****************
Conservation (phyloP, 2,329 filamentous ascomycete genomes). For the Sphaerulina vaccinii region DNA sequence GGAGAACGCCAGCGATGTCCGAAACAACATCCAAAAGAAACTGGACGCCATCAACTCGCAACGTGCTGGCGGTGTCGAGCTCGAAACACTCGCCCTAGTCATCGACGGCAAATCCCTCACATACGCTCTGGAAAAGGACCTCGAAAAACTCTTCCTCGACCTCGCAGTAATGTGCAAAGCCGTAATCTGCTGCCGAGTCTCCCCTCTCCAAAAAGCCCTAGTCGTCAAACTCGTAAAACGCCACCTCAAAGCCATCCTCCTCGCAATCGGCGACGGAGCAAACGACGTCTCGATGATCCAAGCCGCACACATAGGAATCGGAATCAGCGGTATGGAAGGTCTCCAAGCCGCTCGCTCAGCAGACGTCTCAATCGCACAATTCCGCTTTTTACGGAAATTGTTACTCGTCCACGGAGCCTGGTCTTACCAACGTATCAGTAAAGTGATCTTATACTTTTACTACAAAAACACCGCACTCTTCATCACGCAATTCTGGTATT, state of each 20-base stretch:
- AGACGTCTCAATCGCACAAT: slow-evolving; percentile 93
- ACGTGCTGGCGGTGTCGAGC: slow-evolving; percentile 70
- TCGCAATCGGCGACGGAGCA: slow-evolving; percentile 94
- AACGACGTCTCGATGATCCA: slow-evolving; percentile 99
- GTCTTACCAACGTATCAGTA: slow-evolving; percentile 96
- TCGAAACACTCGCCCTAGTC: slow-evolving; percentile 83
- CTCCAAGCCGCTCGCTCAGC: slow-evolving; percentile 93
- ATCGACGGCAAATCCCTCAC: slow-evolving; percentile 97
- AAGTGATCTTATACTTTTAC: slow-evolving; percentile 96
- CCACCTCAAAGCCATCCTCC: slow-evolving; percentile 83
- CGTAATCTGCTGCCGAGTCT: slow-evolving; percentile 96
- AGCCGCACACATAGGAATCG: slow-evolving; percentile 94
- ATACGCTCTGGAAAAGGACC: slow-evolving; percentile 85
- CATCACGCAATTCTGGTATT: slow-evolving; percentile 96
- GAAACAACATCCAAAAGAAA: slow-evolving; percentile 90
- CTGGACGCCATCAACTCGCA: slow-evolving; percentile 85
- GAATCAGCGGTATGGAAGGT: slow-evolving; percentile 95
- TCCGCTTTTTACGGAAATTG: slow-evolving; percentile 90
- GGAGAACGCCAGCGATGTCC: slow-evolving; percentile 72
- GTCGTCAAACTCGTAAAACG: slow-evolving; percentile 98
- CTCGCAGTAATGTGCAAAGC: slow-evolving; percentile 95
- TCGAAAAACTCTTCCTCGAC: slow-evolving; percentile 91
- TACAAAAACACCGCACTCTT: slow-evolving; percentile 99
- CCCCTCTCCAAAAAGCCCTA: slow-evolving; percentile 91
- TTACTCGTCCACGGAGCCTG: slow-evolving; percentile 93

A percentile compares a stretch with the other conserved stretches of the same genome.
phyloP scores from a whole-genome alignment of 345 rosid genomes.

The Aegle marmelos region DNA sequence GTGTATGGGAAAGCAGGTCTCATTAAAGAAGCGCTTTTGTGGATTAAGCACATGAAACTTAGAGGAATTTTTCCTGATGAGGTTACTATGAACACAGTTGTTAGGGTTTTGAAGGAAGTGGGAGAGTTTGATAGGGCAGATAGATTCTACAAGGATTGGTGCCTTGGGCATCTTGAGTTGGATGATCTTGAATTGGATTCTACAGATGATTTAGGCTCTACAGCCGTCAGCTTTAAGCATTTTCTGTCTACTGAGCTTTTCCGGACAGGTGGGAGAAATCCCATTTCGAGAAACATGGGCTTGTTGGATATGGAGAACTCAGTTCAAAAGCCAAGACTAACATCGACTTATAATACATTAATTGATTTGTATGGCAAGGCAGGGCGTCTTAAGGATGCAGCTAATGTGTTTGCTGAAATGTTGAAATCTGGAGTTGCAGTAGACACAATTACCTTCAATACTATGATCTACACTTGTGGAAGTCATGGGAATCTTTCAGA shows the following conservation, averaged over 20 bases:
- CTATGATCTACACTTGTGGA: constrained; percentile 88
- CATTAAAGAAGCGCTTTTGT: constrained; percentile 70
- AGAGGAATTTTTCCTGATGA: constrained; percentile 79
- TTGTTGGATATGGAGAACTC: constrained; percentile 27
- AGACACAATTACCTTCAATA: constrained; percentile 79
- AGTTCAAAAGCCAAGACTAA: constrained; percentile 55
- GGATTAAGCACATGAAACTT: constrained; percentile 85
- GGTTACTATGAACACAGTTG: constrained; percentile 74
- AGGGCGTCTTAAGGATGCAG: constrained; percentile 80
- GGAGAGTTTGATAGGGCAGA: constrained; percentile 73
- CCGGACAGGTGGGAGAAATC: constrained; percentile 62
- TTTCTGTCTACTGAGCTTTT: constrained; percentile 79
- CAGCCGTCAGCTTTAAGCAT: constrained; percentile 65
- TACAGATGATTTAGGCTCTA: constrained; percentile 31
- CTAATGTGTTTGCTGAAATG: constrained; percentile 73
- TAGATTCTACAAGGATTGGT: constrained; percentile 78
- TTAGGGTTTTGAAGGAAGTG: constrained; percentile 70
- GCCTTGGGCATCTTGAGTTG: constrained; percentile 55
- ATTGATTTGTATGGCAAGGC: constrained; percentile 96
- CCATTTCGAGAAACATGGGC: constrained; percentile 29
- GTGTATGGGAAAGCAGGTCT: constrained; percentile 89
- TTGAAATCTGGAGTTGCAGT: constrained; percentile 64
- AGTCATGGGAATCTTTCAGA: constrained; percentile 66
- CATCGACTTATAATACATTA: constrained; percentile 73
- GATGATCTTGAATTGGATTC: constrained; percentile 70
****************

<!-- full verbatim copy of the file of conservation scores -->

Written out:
Conservation (phyloP, 2,329 filamentous ascomycete genomes). For the Sphaerulina vaccinii region DNA sequence GGAGAACGCCAGCGATGTCCGAAACAACATCCAAAAGAAACTGGACGCCATCAACTCGCAACGTGCTGGCGGTGTCGAGCTCGAAACACTCGCCCTAGTCATCGACGGCAAATCCCTCACATACGCTCTGGAAAAGGACCTCGAAAAACTCTTCCTCGACCTCGCAGTAATGTGCAAAGCCGTAATCTGCTGCCGAGTCTCCCCTCTCCAAAAAGCCCTAGTCGTCAAACTCGTAAAACGCCACCTCAAAGCCATCCTCCTCGCAATCGGCGACGGAGCAAACGACGTCTCGATGATCCAAGCCGCACACATAGGAATCGGAATCAGCGGTATGGAAGGTCTCCAAGCCGCTCGCTCAGCAGACGTCTCAATCGCACAATTCCGCTTTTTACGGAAATTGTTACTCGTCCACGGAGCCTGGTCTTACCAACGTATCAGTAAAGTGATCTTATACTTTTACTACAAAAACACCGCACTCTTCATCACGCAATTCTGGTATT, state of each 20-base stretch:
- AGACGTCTCAATCGCACAAT: slow-evolving; percentile 93
- ACGTGCTGGCGGTGTCGAGC: slow-evolving; percentile 70
- TCGCAATCGGCGACGGAGCA: slow-evolving; percentile 94
- AACGACGTCTCGATGATCCA: slow-evolving; percentile 99
- GTCTTACCAACGTATCAGTA: slow-evolving; percentile 96
- TCGAAACACTCGCCCTAGTC: slow-evolving; percentile 83
- CTCCAAGCCGCTCGCTCAGC: slow-evolving; percentile 93
- ATCGACGGCAAATCCCTCAC: slow-evolving; percentile 97
- AAGTGATCTTATACTTTTAC: slow-evolving; percentile 96
- CCACCTCAAAGCCATCCTCC: slow-evolving; percentile 83
- CGTAATCTGCTGCCGAGTCT: slow-evolving; percentile 96
- AGCCGCACACATAGGAATCG: slow-evolving; percentile 94
- ATACGCTCTGGAAAAGGACC: slow-evolving; percentile 85
- CATCACGCAATTCTGGTATT: slow-evolving; percentile 96
- GAAACAACATCCAAAAGAAA: slow-evolving; percentile 90
- CTGGACGCCATCAACTCGCA: slow-evolving; percentile 85
- GAATCAGCGGTATGGAAGGT: slow-evolving; percentile 95
- TCCGCTTTTTACGGAAATTG: slow-evolving; percentile 90
- GGAGAACGCCAGCGATGTCC: slow-evolving; percentile 72
- GTCGTCAAACTCGTAAAACG: slow-evolving; percentile 98
- CTCGCAGTAATGTGCAAAGC: slow-evolving; percentile 95
- TCGAAAAACTCTTCCTCGAC: slow-evolving; percentile 91
- TACAAAAACACCGCACTCTT: slow-evolving; percentile 99
- CCCCTCTCCAAAAAGCCCTA: slow-evolving; percentile 91
- TTACTCGTCCACGGAGCCTG: slow-evolving; percentile 93

A percentile compares a stretch with the other conserved stretches of the same genome.
phyloP scores from a whole-genome alignment of 345 rosid genomes.

The Aegle marmelos region DNA sequence GTGTATGGGAAAGCAGGTCTCATTAAAGAAGCGCTTTTGTGGATTAAGCACATGAAACTTAGAGGAATTTTTCCTGATGAGGTTACTATGAACACAGTTGTTAGGGTTTTGAAGGAAGTGGGAGAGTTTGATAGGGCAGATAGATTCTACAAGGATTGGTGCCTTGGGCATCTTGAGTTGGATGATCTTGAATTGGATTCTACAGATGATTTAGGCTCTACAGCCGTCAGCTTTAAGCATTTTCTGTCTACTGAGCTTTTCCGGACAGGTGGGAGAAATCCCATTTCGAGAAACATGGGCTTGTTGGATATGGAGAACTCAGTTCAAAAGCCAAGACTAACATCGACTTATAATACATTAATTGATTTGTATGGCAAGGCAGGGCGTCTTAAGGATGCAGCTAATGTGTTTGCTGAAATGTTGAAATCTGGAGTTGCAGTAGACACAATTACCTTCAATACTATGATCTACACTTGTGGAAGTCATGGGAATCTTTCAGA shows the following conservation, averaged over 20 bases:
- CTATGATCTACACTTGTGGA: constrained; percentile 88
- CATTAAAGAAGCGCTTTTGT: constrained; percentile 70
- AGAGGAATTTTTCCTGATGA: constrained; percentile 79
- TTGTTGGATATGGAGAACTC: constrained; percentile 27
- AGACACAATTACCTTCAATA: constrained; percentile 79
- AGTTCAAAAGCCAAGACTAA: constrained; percentile 55
- GGATTAAGCACATGAAACTT: constrained; percentile 85
- GGTTACTATGAACACAGTTG: constrained; percentile 74
- AGGGCGTCTTAAGGATGCAG: constrained; percentile 80
- GGAGAGTTTGATAGGGCAGA: constrained; percentile 73
- CCGGACAGGTGGGAGAAATC: constrained; percentile 62
- TTTCTGTCTACTGAGCTTTT: constrained; percentile 79
- CAGCCGTCAGCTTTAAGCAT: constrained; percentile 65
- TACAGATGATTTAGGCTCTA: constrained; percentile 31
- CTAATGTGTTTGCTGAAATG: constrained; percentile 73
- TAGATTCTACAAGGATTGGT: constrained; percentile 78
- TTAGGGTTTTGAAGGAAGTG: constrained; percentile 70
- GCCTTGGGCATCTTGAGTTG: constrained; percentile 55
- ATTGATTTGTATGGCAAGGC: constrained; percentile 96
- CCATTTCGAGAAACATGGGC: constrained; percentile 29
- GTGTATGGGAAAGCAGGTCT: constrained; percentile 89
- TTGAAATCTGGAGTTGCAGT: constrained; percentile 64
- AGTCATGGGAATCTTTCAGA: constrained; percentile 66
- CATCGACTTATAATACATTA: constrained; percentile 73
- GATGATCTTGAATTGGATTC: constrained; percentile 70